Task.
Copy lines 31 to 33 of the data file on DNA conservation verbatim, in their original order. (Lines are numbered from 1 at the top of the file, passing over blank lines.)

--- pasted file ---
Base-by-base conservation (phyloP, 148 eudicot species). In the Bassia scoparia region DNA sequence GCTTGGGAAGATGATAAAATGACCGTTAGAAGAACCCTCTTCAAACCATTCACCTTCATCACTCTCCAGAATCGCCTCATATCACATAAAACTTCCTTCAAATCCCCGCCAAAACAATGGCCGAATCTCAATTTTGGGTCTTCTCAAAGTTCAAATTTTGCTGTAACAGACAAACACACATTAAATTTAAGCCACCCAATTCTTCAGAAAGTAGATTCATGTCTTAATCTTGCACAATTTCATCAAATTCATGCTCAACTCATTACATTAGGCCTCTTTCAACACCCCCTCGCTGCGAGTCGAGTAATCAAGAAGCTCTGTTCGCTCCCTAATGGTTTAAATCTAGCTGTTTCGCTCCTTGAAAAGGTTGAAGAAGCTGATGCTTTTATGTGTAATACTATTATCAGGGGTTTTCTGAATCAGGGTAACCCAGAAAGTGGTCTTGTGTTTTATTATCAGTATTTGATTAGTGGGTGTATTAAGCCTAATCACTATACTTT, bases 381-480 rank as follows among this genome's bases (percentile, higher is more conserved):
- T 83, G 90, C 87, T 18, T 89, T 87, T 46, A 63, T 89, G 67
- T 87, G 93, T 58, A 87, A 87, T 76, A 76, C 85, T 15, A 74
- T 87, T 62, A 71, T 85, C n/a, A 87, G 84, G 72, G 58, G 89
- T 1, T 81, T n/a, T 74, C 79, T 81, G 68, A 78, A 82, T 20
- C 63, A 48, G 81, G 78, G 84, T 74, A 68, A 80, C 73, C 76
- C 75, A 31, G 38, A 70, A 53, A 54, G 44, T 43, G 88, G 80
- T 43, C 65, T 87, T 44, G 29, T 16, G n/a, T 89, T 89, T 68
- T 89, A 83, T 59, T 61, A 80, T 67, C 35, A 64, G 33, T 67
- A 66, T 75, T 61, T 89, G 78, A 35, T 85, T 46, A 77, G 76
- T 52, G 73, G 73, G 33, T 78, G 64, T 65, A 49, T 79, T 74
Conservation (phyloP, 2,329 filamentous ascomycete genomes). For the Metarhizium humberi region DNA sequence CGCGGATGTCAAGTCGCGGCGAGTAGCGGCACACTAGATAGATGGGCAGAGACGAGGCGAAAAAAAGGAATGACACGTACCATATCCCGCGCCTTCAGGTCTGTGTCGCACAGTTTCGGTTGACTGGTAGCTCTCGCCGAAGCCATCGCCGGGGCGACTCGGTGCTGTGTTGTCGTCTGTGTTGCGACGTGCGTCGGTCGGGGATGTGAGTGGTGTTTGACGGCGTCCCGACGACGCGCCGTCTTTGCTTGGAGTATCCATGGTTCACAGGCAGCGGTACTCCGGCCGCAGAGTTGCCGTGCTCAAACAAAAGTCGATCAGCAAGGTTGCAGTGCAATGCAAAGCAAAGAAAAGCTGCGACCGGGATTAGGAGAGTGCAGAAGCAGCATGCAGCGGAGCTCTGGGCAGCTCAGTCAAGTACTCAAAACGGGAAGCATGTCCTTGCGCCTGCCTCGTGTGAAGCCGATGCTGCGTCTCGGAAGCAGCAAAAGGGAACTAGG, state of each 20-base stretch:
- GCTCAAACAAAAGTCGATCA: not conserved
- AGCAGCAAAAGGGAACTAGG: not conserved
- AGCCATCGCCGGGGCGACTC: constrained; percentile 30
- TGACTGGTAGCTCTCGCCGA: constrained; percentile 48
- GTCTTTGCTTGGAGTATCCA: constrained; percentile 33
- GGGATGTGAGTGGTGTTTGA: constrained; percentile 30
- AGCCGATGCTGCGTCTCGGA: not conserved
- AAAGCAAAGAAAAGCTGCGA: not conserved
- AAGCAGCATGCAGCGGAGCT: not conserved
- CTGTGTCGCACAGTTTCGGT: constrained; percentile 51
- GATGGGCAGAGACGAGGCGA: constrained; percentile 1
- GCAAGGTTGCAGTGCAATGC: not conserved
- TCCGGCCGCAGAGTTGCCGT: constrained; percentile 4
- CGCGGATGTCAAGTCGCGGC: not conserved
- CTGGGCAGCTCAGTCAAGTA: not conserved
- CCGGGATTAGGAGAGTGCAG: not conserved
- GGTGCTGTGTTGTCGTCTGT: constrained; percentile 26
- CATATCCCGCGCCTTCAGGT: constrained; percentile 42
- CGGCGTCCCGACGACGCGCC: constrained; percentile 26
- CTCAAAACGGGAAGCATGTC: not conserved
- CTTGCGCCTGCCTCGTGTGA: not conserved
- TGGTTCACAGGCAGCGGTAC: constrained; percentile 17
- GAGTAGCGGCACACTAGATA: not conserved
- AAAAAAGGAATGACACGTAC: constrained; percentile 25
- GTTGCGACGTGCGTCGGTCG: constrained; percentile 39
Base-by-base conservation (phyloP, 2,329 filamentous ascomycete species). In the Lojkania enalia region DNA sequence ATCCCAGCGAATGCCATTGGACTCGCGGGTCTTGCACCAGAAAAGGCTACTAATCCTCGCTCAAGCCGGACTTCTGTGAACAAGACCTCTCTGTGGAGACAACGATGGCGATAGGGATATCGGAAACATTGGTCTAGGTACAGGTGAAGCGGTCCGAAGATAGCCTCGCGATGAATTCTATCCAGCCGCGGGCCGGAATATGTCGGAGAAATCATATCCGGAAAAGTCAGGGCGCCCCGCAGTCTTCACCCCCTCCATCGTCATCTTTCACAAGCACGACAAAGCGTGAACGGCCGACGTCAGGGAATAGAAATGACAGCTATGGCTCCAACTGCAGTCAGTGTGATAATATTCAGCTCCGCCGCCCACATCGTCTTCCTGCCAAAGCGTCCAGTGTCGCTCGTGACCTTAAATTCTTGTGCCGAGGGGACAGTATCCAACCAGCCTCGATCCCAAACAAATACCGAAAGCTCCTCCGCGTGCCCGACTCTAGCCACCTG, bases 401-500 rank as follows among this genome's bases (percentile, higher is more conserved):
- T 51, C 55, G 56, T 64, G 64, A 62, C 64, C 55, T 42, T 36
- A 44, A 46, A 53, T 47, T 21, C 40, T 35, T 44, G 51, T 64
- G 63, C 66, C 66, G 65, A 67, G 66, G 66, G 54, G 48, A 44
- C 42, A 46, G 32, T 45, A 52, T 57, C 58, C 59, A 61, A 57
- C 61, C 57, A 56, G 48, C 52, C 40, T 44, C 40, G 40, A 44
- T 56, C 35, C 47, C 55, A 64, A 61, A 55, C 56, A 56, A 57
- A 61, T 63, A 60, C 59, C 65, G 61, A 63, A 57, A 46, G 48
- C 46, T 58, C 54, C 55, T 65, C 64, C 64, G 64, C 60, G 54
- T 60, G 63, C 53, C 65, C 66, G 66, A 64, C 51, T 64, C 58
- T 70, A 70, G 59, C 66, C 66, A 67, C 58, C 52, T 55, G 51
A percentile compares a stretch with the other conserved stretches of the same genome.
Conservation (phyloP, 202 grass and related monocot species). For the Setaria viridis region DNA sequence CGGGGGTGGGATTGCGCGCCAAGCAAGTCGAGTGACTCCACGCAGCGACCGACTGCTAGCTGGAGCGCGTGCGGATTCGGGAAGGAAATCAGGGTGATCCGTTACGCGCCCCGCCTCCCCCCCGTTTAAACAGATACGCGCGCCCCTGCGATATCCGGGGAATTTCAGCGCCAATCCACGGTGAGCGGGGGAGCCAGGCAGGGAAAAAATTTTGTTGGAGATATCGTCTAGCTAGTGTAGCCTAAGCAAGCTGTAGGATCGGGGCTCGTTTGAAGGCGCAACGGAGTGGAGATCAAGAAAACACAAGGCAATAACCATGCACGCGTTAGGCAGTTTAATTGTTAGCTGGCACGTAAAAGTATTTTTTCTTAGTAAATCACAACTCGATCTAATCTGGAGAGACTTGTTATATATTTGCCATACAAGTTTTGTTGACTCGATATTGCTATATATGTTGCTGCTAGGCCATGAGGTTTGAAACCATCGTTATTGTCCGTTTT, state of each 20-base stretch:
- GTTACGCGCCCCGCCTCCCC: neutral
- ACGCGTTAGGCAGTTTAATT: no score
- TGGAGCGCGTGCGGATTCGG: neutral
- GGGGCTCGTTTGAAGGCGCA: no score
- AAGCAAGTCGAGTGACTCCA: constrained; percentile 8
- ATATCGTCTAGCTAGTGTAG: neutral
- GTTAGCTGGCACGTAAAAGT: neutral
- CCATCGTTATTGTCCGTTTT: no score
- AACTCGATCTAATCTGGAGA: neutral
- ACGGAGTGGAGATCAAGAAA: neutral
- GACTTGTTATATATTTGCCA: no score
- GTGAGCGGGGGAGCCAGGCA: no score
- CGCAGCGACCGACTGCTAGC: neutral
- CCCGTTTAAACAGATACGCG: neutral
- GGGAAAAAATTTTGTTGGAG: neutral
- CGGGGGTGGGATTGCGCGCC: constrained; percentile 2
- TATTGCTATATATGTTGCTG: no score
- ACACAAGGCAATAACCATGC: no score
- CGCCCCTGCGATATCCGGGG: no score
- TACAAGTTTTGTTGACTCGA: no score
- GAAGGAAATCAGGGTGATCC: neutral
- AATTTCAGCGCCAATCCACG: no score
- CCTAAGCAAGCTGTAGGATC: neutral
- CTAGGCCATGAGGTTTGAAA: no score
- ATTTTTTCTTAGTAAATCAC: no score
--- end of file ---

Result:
- CGGCGTCCCGACGACGCGCC: constrained; percentile 26
- CTCAAAACGGGAAGCATGTC: not conserved
- CTTGCGCCTGCCTCGTGTGA: not conserved